The phenomenon that identical products are perceived differently due to differences in price is called the “marketing placebo effect.”
As with placebo medications, it has an effect solely due to ascribed properties: “Quality has its price!”
“However, it has so far been unclear how the price information ultimately causes more expensive wine to also be perceived as having a better taste in the brain,” said Bernd Weber, from the University of Bonn in Germany.
The researchers assessed how different prices are translated into corresponding taste experiences in the brain, even if the wine tasted does not differ.
Thirty participants took part in the study, of which 15 were women and 15 were men, with an average age of around 30 years.
The wine tasting took place lying down in an MRI scanner, allowing brain activity to be recorded “online” while participants were tasting the wines. Each time, the price of the wine was shown first.
Only then around a millilitre of the respective wine was given to the participants via a tube in their mouths. The participants were then asked to rate via a button on a nine- point scale how good the wine tasted to them.
Their mouths were then rinsed with a neutral liquid and the next identical wine sample was given for tasting.
Researchers conducted the tests using an average to good quality red wine with a retail bottle prize of 12 euros.
In the MRI scanner, the price of this wine was shown randomly as 3, 6 and 18 euros.
“As expected, the subjects stated that the wine with the higher price tasted better than an apparently cheaper one,” said Hilke Plassmann from the INSEAD Business School in France.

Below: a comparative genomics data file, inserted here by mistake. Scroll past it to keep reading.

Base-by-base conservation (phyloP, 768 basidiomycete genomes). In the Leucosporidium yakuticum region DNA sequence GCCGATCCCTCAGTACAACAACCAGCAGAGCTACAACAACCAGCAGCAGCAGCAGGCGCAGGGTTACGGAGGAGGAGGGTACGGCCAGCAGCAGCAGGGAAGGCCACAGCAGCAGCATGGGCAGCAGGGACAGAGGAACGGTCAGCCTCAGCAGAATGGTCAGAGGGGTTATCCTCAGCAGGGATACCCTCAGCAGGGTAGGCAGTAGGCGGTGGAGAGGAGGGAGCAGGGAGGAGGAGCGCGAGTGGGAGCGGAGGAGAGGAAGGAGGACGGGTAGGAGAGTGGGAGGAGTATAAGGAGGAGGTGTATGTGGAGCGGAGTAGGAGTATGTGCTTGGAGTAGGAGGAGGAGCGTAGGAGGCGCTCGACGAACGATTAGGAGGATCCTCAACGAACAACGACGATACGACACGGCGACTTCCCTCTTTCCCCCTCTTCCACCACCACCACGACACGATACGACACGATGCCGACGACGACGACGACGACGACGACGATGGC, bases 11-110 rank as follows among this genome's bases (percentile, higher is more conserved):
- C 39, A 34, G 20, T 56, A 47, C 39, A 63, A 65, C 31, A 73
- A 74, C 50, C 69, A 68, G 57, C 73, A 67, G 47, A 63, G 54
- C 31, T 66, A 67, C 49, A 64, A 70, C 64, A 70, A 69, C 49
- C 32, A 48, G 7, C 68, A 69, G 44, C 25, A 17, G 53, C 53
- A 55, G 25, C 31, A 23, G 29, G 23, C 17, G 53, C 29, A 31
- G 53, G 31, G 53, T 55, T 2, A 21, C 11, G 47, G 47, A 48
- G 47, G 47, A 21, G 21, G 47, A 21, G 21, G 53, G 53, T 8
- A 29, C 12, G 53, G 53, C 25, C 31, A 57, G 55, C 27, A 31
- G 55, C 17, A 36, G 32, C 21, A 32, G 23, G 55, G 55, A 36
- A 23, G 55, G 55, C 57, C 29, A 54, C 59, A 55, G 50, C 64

Identical wine leads to a better taste experience when a greater quality expectation is associated with the wine due to its price.
The measurements of brain activity in the MRI scanner confirmed this. The research team discovered that above all parts of the medial pre-frontal cortex and also the ventral striatum were activated more when prices were higher.
While the medial pre-frontal cortex particularly appears to be involved in integrating the price comparison and thus the expectation into the evaluation of the wine, the ventral striatum forms part of the brain’s reward and motivation system.
“The reward and motivation system is activated more significantly with higher prices and apparently increases the taste experience in this way,” said Weber.
“Ultimately, the reward and motivation system plays a trick on us,” said INSEAD post-doctoral fellow Liane Schmidt.
When prices are higher, it leads us to believe that a taste is present that is not only driven by the wine itself, because the products were objectively identical in all of the tastings.
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